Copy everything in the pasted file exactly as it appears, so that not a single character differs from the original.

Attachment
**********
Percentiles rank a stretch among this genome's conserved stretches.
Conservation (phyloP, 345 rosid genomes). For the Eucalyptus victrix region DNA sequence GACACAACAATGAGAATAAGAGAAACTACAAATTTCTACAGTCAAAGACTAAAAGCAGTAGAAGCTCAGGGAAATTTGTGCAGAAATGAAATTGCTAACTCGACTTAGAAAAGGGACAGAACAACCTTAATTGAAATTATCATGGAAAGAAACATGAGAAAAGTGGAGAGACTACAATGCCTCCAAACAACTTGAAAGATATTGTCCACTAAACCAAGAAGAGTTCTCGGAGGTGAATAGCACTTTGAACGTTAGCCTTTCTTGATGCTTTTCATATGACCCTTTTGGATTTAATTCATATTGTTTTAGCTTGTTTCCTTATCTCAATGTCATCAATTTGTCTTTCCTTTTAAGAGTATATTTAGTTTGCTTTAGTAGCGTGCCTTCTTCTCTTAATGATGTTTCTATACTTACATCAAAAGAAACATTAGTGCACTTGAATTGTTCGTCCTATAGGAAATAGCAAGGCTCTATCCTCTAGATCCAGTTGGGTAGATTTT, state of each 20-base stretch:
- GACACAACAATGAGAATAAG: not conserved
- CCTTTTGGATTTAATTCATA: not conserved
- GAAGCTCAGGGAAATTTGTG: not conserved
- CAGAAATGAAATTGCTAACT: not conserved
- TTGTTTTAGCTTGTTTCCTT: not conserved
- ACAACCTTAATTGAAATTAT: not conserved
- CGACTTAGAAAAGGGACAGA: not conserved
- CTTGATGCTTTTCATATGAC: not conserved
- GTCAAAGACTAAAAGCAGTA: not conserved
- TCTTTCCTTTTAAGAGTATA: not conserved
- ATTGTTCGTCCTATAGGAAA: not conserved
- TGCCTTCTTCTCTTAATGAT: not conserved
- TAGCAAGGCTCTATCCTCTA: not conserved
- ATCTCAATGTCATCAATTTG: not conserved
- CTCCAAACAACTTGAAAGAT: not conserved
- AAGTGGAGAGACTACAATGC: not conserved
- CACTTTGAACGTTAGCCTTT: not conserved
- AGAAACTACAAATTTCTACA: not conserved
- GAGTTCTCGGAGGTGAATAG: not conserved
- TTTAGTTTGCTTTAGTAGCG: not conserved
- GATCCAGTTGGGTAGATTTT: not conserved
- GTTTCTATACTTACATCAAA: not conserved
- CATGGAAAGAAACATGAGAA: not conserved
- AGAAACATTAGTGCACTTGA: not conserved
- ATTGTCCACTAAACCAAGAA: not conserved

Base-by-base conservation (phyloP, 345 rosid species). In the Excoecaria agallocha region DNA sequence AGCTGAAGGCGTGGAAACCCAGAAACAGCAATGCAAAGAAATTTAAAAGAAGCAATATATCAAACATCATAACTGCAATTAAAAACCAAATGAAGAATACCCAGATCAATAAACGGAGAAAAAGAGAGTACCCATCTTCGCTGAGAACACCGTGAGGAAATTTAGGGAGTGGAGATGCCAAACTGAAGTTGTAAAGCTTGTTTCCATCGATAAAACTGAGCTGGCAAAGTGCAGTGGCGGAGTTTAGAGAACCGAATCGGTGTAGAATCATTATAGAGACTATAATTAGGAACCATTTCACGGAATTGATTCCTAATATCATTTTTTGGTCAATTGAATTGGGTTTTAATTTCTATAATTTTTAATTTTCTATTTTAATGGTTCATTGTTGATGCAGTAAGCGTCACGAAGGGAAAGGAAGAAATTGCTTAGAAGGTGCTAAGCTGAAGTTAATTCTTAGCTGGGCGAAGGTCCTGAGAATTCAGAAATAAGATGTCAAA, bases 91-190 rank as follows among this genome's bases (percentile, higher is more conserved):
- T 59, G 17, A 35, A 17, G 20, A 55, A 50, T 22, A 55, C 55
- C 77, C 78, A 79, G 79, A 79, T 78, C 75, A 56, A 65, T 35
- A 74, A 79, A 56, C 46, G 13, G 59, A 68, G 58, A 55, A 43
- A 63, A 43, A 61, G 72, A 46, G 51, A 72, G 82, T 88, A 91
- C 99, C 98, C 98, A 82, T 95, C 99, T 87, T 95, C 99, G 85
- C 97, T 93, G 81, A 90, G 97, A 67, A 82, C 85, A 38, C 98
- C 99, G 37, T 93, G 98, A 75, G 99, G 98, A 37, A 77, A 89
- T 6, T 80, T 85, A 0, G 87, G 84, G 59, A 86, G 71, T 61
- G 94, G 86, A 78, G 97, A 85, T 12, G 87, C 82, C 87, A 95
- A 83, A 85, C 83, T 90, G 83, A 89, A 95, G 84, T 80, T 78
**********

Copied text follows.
Percentiles rank a stretch among this genome's conserved stretches.
Conservation (phyloP, 345 rosid genomes). For the Eucalyptus victrix region DNA sequence GACACAACAATGAGAATAAGAGAAACTACAAATTTCTACAGTCAAAGACTAAAAGCAGTAGAAGCTCAGGGAAATTTGTGCAGAAATGAAATTGCTAACTCGACTTAGAAAAGGGACAGAACAACCTTAATTGAAATTATCATGGAAAGAAACATGAGAAAAGTGGAGAGACTACAATGCCTCCAAACAACTTGAAAGATATTGTCCACTAAACCAAGAAGAGTTCTCGGAGGTGAATAGCACTTTGAACGTTAGCCTTTCTTGATGCTTTTCATATGACCCTTTTGGATTTAATTCATATTGTTTTAGCTTGTTTCCTTATCTCAATGTCATCAATTTGTCTTTCCTTTTAAGAGTATATTTAGTTTGCTTTAGTAGCGTGCCTTCTTCTCTTAATGATGTTTCTATACTTACATCAAAAGAAACATTAGTGCACTTGAATTGTTCGTCCTATAGGAAATAGCAAGGCTCTATCCTCTAGATCCAGTTGGGTAGATTTT, state of each 20-base stretch:
- GACACAACAATGAGAATAAG: not conserved
- CCTTTTGGATTTAATTCATA: not conserved
- GAAGCTCAGGGAAATTTGTG: not conserved
- CAGAAATGAAATTGCTAACT: not conserved
- TTGTTTTAGCTTGTTTCCTT: not conserved
- ACAACCTTAATTGAAATTAT: not conserved
- CGACTTAGAAAAGGGACAGA: not conserved
- CTTGATGCTTTTCATATGAC: not conserved
- GTCAAAGACTAAAAGCAGTA: not conserved
- TCTTTCCTTTTAAGAGTATA: not conserved
- ATTGTTCGTCCTATAGGAAA: not conserved
- TGCCTTCTTCTCTTAATGAT: not conserved
- TAGCAAGGCTCTATCCTCTA: not conserved
- ATCTCAATGTCATCAATTTG: not conserved
- CTCCAAACAACTTGAAAGAT: not conserved
- AAGTGGAGAGACTACAATGC: not conserved
- CACTTTGAACGTTAGCCTTT: not conserved
- AGAAACTACAAATTTCTACA: not conserved
- GAGTTCTCGGAGGTGAATAG: not conserved
- TTTAGTTTGCTTTAGTAGCG: not conserved
- GATCCAGTTGGGTAGATTTT: not conserved
- GTTTCTATACTTACATCAAA: not conserved
- CATGGAAAGAAACATGAGAA: not conserved
- AGAAACATTAGTGCACTTGA: not conserved
- ATTGTCCACTAAACCAAGAA: not conserved

Base-by-base conservation (phyloP, 345 rosid species). In the Excoecaria agallocha region DNA sequence AGCTGAAGGCGTGGAAACCCAGAAACAGCAATGCAAAGAAATTTAAAAGAAGCAATATATCAAACATCATAACTGCAATTAAAAACCAAATGAAGAATACCCAGATCAATAAACGGAGAAAAAGAGAGTACCCATCTTCGCTGAGAACACCGTGAGGAAATTTAGGGAGTGGAGATGCCAAACTGAAGTTGTAAAGCTTGTTTCCATCGATAAAACTGAGCTGGCAAAGTGCAGTGGCGGAGTTTAGAGAACCGAATCGGTGTAGAATCATTATAGAGACTATAATTAGGAACCATTTCACGGAATTGATTCCTAATATCATTTTTTGGTCAATTGAATTGGGTTTTAATTTCTATAATTTTTAATTTTCTATTTTAATGGTTCATTGTTGATGCAGTAAGCGTCACGAAGGGAAAGGAAGAAATTGCTTAGAAGGTGCTAAGCTGAAGTTAATTCTTAGCTGGGCGAAGGTCCTGAGAATTCAGAAATAAGATGTCAAA, bases 91-190 rank as follows among this genome's bases (percentile, higher is more conserved):
- T 59, G 17, A 35, A 17, G 20, A 55, A 50, T 22, A 55, C 55
- C 77, C 78, A 79, G 79, A 79, T 78, C 75, A 56, A 65, T 35
- A 74, A 79, A 56, C 46, G 13, G 59, A 68, G 58, A 55, A 43
- A 63, A 43, A 61, G 72, A 46, G 51, A 72, G 82, T 88, A 91
- C 99, C 98, C 98, A 82, T 95, C 99, T 87, T 95, C 99, G 85
- C 97, T 93, G 81, A 90, G 97, A 67, A 82, C 85, A 38, C 98
- C 99, G 37, T 93, G 98, A 75, G 99, G 98, A 37, A 77, A 89
- T 6, T 80, T 85, A 0, G 87, G 84, G 59, A 86, G 71, T 61
- G 94, G 86, A 78, G 97, A 85, T 12, G 87, C 82, C 87, A 95
- A 83, A 85, C 83, T 90, G 83, A 89, A 95, G 84, T 80, T 78